5 things to consider when looking for a counsellor

Looking for a counsellor can be overwhelming. North Shore counsellor Brooke Evans of BE Integrative Counselling explains how to get started on your journey.

1. Make a list and start your search

article continues below

Think about the things that are important to you when you’re seeking support. These can be practical – like location and availability – or emotional. “What will help you feel safe and supported based on your values, beliefs, age, gender, sexuality, ethnicity, religion, spirituality and so on?” says Evans. Good starting points for your search are websites like Counsellingbc.com and psychologytoday.com.

 

2. Be aware of the cost-effective options

“The North Shore offers free counselling support through government and non-profit agencies – you can find out more about that by phoning the Mental Health Support Line on 310-6789,” says Evans. “When hiring a private counsellor, ask their hourly rates and check if they offer a sliding scale if financial barriers are a concern. Your counsellor should ensure you are aware of all the resources that are available so you never pay over your means.”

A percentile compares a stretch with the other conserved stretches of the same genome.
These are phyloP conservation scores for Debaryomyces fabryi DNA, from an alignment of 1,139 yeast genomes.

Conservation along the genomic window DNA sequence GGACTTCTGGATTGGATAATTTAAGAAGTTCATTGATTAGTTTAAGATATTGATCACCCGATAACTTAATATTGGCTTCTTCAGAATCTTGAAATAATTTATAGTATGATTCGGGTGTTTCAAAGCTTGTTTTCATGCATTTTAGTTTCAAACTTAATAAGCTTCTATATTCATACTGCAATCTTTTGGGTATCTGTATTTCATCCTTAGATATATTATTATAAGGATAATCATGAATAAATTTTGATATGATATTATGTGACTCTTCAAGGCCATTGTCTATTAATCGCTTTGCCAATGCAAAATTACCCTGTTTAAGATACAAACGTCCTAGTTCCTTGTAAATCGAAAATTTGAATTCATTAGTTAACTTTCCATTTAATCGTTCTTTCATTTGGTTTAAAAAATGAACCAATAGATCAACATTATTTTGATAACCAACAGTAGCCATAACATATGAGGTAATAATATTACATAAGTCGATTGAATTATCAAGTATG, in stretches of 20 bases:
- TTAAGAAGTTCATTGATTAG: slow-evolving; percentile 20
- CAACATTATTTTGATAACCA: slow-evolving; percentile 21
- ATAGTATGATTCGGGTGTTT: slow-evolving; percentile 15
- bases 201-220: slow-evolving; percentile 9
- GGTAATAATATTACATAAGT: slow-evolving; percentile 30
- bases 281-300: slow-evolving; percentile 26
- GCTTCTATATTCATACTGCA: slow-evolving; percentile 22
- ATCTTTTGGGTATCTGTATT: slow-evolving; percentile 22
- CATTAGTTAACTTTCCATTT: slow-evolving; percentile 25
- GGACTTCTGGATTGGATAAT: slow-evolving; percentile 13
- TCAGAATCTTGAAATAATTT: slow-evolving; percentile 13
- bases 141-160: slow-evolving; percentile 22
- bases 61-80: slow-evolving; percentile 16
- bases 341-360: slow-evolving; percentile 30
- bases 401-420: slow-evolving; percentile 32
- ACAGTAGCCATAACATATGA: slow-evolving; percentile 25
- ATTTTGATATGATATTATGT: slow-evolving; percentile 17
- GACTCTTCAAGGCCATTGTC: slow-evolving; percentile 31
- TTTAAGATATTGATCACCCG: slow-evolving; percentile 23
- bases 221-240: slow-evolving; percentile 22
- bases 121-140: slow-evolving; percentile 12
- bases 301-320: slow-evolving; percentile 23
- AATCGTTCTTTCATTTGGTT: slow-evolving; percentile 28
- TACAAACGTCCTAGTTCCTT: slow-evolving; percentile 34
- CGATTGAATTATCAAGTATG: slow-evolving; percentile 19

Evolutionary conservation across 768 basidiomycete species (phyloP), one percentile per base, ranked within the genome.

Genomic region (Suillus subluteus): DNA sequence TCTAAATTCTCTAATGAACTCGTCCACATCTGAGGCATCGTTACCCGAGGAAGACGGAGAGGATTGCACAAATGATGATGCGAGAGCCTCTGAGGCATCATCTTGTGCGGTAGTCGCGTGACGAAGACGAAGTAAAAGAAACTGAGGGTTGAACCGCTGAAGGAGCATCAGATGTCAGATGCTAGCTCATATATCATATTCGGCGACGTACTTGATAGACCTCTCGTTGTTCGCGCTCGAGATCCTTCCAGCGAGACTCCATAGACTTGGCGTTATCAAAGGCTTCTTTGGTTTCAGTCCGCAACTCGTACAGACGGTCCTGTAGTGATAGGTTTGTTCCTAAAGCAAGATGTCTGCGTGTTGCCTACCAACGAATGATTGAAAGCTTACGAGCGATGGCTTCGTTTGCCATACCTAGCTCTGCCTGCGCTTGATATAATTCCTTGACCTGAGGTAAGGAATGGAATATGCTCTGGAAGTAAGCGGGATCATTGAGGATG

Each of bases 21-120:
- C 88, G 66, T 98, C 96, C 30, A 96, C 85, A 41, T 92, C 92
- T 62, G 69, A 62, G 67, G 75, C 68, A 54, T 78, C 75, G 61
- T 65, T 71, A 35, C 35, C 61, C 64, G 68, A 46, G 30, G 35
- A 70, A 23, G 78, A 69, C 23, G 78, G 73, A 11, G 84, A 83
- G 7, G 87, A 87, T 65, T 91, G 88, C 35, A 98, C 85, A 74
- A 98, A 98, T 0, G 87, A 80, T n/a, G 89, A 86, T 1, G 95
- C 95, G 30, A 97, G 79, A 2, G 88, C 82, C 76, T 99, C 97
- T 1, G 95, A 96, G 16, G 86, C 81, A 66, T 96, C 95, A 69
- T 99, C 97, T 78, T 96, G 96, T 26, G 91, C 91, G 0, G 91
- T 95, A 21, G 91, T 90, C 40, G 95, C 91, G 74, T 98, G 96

3. Consider therapeutic approaches

You probably don’t know whether you need CBT, mindfulness training, yoga and breath work, or a personalized combination, which is what Evans offers. “Read the counsellor’s approaches on their website and ask them to explain more when you call them,” Evans says. “The approach should feel self-empowering and your counsellor should also be able to recommend practitioners outside their own scope, for example, doctors, reflexologists and so on.”

 

4. Trust your intuition

“Look at the photo on the counsellor’s website: Are you going to feel comfortable developing a therapeutic relationship with them?” says Evans. “Did the counsellor make you feel safe and comfortable during the first phone contact? If not, it might not be the right fit.”

 

5. Be willing to put the work in

Evans believes success in therapy depends on the person’s willingness to put in the work and go through the process. She says: “This means you come prepared to feel uneasy at first because even positive change can feel uncomfortable or painful. The right counsellor can empower you to find the inner strength and wisdom to evoke the change you want to see in your life.”

Evans sees clients at Compliments Healthcare, West Vancouver Community Centre, and 302 – 566 Artisan Lane Bowen Island. Find out more at Becounselling.ca, call 604-781-3987 or email brooke@becounselling.ca

Read Related Topics